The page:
Q. Our three-season porch has a ceramic tile floor, which has held up well for more than 20 years — except for two tiles, which we think were lemons. They developed deep chips. Unfortunately, they’re in a very visible location. We do have spare tiles. Is it possible to replace only a couple of tiles instead of the whole floor?
ANDREA FRANK, Framingham
A. Absolutely, you can cut out, remove, and replace them. It certainly isn’t a difficult job if you have matching tile left over from the original installation.
Remove the grout. Use a grout-removal hand tool, or a multitool with a grout-removal blade, and completely take out all of the grout around the two tiles. The goal here is to isolate these two tiles from the rest.
Remove the tile. Use a hammer and chisel to remove part of the tile, then position the chisel under the remainder. Tap and pry it up from the subfloor.
Remove the adhesive. Use a putty knife or a chisel to remove the old adhesive from the subfloor.
Clean the floor. Vacuum and thoroughly clear the area of dust and debris.
Muddy the tiles: Apply tile thin-set to the subfloor and the tile with a notched trowel.
Insert and center the new tile. Ensure the grout gaps around the tile are equal and that the tile is flush and level with the rest of the floor.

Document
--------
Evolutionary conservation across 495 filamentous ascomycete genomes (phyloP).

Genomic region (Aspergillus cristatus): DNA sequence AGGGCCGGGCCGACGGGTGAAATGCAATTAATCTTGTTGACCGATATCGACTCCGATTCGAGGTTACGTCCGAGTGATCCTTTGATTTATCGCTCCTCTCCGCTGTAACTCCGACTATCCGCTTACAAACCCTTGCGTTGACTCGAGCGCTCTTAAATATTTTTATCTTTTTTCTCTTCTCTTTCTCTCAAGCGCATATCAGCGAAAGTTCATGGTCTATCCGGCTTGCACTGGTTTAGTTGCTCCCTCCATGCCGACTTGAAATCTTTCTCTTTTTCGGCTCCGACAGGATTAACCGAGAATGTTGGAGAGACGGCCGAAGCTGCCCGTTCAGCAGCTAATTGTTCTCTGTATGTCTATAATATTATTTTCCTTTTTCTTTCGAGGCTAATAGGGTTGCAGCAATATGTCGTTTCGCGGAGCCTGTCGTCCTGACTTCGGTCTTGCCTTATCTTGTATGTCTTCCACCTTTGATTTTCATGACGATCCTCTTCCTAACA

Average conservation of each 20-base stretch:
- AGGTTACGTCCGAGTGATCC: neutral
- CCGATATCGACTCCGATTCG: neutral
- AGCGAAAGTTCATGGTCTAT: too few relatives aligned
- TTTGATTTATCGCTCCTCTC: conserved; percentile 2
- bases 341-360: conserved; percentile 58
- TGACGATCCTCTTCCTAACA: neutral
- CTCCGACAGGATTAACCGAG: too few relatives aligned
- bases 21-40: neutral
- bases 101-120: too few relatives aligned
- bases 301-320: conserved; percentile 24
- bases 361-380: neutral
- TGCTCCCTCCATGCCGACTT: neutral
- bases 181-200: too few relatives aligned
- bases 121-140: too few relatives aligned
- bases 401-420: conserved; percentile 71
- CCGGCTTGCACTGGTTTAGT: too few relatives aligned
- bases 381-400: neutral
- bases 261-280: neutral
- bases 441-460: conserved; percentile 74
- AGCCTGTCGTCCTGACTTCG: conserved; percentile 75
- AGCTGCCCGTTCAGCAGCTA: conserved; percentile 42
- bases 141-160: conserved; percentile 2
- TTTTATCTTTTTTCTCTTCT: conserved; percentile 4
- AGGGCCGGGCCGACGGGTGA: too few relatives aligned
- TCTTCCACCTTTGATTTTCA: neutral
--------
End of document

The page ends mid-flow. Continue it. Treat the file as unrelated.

Allow the tile to set, then apply the grout. Apply grout to the margins with a rubber float. Remove any excess grout while wet using a damp sponge.
Note: The new grout will be clean and bright — and won’t match. You can tint your grout by rubbing dirt (yes, dirt) into the new grout, or you can bleach and clean the old grout to match the new stuff. Your choice.
Q. I have a deck (roughly 14 by 12 feet) that extends from the first floor out over an unpaved backyard. The property is on a steep slope, and the area under the deck slopes as well. We use the underdeck area as storage for the yard and garden (an old picnic table that serves as a work area, and there are flower pots, barrels for yard waste, summer toys, lawn chairs, a wheel barrow, and other yard maintenance tools and materials).
Rain and snowmelt falls through the gaps in the decking, leaving grooves in the dirt underneath. I have seen pictures of sophisticated deck-drainage systems that direct water dripping through the spaces in the decking away from the area or into water barrels. But I think this is beyond my DIY construction abilities and costly, especially if done by a professional.
I’m wondering whether a layer of pea-size gravel on top of the dirt would prevent grooving and make the whole area look neater. What do you think?
A. Peastone, river rock, or ¾-inch crushed stones will work. That said, there are systems that will create a dry underdeck area. They have panels that attach to the sides of the deck joists, pitch toward the outer decking, and drain into a gutter. These systems are not difficult to install. A handyman or carpenter could do this for you. The projected cost to hire a contractor to add an underdeck ceiling and drainage system in Greater Boston is about $2,900, according to diyornot.com.
Rob Robillard is a general contractor, carpenter, editor of AConcordCarpenter.com, and principal of a carpentry and renovation business. Send your questions to firstname.lastname@example.org or tweet them to @robertrobillard. Subscribe to our free real estate newsletter at pages.email.bostonglobe.com/AddressSignUp.